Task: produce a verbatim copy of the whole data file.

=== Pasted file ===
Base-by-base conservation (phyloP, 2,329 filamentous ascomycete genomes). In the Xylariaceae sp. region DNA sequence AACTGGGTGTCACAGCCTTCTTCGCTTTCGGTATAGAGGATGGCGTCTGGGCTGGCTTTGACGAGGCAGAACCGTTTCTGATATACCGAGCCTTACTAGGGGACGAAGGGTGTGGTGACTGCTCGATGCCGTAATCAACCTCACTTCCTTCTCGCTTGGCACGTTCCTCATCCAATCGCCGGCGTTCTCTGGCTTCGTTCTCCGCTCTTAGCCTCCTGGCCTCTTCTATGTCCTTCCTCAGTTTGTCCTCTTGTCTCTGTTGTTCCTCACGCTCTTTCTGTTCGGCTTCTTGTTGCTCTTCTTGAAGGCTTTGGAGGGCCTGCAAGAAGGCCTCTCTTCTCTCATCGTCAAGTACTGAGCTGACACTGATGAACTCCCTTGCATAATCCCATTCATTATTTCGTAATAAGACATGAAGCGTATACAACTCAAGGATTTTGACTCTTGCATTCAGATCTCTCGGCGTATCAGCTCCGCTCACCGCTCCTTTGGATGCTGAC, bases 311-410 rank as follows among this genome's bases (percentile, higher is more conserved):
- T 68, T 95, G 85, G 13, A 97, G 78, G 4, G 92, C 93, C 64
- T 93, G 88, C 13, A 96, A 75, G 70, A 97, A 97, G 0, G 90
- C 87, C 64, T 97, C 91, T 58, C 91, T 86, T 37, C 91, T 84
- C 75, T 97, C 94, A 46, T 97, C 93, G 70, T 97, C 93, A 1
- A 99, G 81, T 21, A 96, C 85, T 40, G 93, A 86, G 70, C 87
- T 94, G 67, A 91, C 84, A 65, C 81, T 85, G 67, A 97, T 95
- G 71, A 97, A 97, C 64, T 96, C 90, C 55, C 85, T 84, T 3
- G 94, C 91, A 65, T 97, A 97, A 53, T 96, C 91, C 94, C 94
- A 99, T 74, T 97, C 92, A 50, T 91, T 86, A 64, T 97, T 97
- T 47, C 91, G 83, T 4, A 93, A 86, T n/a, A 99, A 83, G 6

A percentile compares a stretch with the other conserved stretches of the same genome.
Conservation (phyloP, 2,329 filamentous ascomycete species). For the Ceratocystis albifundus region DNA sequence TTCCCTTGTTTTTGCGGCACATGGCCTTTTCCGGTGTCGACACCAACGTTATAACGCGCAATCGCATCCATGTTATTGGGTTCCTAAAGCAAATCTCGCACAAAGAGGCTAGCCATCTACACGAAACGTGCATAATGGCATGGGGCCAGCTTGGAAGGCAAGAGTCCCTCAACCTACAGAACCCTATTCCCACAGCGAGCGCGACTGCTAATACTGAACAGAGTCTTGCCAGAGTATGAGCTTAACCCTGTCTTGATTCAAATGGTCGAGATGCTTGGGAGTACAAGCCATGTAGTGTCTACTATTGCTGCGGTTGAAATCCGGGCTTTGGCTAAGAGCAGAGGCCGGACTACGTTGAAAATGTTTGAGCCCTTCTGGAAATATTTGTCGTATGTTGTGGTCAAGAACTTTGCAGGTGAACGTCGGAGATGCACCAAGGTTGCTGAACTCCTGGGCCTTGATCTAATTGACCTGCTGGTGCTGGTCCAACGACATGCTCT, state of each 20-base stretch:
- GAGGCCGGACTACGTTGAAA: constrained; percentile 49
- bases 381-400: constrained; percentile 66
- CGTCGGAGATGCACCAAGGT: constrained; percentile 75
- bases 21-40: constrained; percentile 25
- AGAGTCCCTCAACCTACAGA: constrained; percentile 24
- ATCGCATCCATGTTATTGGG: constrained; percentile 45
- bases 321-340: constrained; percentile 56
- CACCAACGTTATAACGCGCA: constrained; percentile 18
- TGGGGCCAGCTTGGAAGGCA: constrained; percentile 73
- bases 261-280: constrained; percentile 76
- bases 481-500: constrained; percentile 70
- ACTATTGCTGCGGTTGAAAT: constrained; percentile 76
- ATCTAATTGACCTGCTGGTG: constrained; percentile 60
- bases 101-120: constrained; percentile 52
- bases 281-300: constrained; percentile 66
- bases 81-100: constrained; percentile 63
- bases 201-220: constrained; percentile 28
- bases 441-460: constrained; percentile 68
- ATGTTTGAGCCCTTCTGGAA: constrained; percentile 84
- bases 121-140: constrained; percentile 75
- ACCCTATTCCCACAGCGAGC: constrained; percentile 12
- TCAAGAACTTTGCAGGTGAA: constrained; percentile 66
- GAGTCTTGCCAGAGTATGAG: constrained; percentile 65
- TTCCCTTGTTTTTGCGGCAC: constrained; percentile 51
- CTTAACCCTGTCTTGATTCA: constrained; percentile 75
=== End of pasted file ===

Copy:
Base-by-base conservation (phyloP, 2,329 filamentous ascomycete genomes). In the Xylariaceae sp. region DNA sequence AACTGGGTGTCACAGCCTTCTTCGCTTTCGGTATAGAGGATGGCGTCTGGGCTGGCTTTGACGAGGCAGAACCGTTTCTGATATACCGAGCCTTACTAGGGGACGAAGGGTGTGGTGACTGCTCGATGCCGTAATCAACCTCACTTCCTTCTCGCTTGGCACGTTCCTCATCCAATCGCCGGCGTTCTCTGGCTTCGTTCTCCGCTCTTAGCCTCCTGGCCTCTTCTATGTCCTTCCTCAGTTTGTCCTCTTGTCTCTGTTGTTCCTCACGCTCTTTCTGTTCGGCTTCTTGTTGCTCTTCTTGAAGGCTTTGGAGGGCCTGCAAGAAGGCCTCTCTTCTCTCATCGTCAAGTACTGAGCTGACACTGATGAACTCCCTTGCATAATCCCATTCATTATTTCGTAATAAGACATGAAGCGTATACAACTCAAGGATTTTGACTCTTGCATTCAGATCTCTCGGCGTATCAGCTCCGCTCACCGCTCCTTTGGATGCTGAC, bases 311-410 rank as follows among this genome's bases (percentile, higher is more conserved):
- T 68, T 95, G 85, G 13, A 97, G 78, G 4, G 92, C 93, C 64
- T 93, G 88, C 13, A 96, A 75, G 70, A 97, A 97, G 0, G 90
- C 87, C 64, T 97, C 91, T 58, C 91, T 86, T 37, C 91, T 84
- C 75, T 97, C 94, A 46, T 97, C 93, G 70, T 97, C 93, A 1
- A 99, G 81, T 21, A 96, C 85, T 40, G 93, A 86, G 70, C 87
- T 94, G 67, A 91, C 84, A 65, C 81, T 85, G 67, A 97, T 95
- G 71, A 97, A 97, C 64, T 96, C 90, C 55, C 85, T 84, T 3
- G 94, C 91, A 65, T 97, A 97, A 53, T 96, C 91, C 94, C 94
- A 99, T 74, T 97, C 92, A 50, T 91, T 86, A 64, T 97, T 97
- T 47, C 91, G 83, T 4, A 93, A 86, T n/a, A 99, A 83, G 6

A percentile compares a stretch with the other conserved stretches of the same genome.
Conservation (phyloP, 2,329 filamentous ascomycete species). For the Ceratocystis albifundus region DNA sequence TTCCCTTGTTTTTGCGGCACATGGCCTTTTCCGGTGTCGACACCAACGTTATAACGCGCAATCGCATCCATGTTATTGGGTTCCTAAAGCAAATCTCGCACAAAGAGGCTAGCCATCTACACGAAACGTGCATAATGGCATGGGGCCAGCTTGGAAGGCAAGAGTCCCTCAACCTACAGAACCCTATTCCCACAGCGAGCGCGACTGCTAATACTGAACAGAGTCTTGCCAGAGTATGAGCTTAACCCTGTCTTGATTCAAATGGTCGAGATGCTTGGGAGTACAAGCCATGTAGTGTCTACTATTGCTGCGGTTGAAATCCGGGCTTTGGCTAAGAGCAGAGGCCGGACTACGTTGAAAATGTTTGAGCCCTTCTGGAAATATTTGTCGTATGTTGTGGTCAAGAACTTTGCAGGTGAACGTCGGAGATGCACCAAGGTTGCTGAACTCCTGGGCCTTGATCTAATTGACCTGCTGGTGCTGGTCCAACGACATGCTCT, state of each 20-base stretch:
- GAGGCCGGACTACGTTGAAA: constrained; percentile 49
- bases 381-400: constrained; percentile 66
- CGTCGGAGATGCACCAAGGT: constrained; percentile 75
- bases 21-40: constrained; percentile 25
- AGAGTCCCTCAACCTACAGA: constrained; percentile 24
- ATCGCATCCATGTTATTGGG: constrained; percentile 45
- bases 321-340: constrained; percentile 56
- CACCAACGTTATAACGCGCA: constrained; percentile 18
- TGGGGCCAGCTTGGAAGGCA: constrained; percentile 73
- bases 261-280: constrained; percentile 76
- bases 481-500: constrained; percentile 70
- ACTATTGCTGCGGTTGAAAT: constrained; percentile 76
- ATCTAATTGACCTGCTGGTG: constrained; percentile 60
- bases 101-120: constrained; percentile 52
- bases 281-300: constrained; percentile 66
- bases 81-100: constrained; percentile 63
- bases 201-220: constrained; percentile 28
- bases 441-460: constrained; percentile 68
- ATGTTTGAGCCCTTCTGGAA: constrained; percentile 84
- bases 121-140: constrained; percentile 75
- ACCCTATTCCCACAGCGAGC: constrained; percentile 12
- TCAAGAACTTTGCAGGTGAA: constrained; percentile 66
- GAGTCTTGCCAGAGTATGAG: constrained; percentile 65
- TTCCCTTGTTTTTGCGGCAC: constrained; percentile 51
- CTTAACCCTGTCTTGATTCA: constrained; percentile 75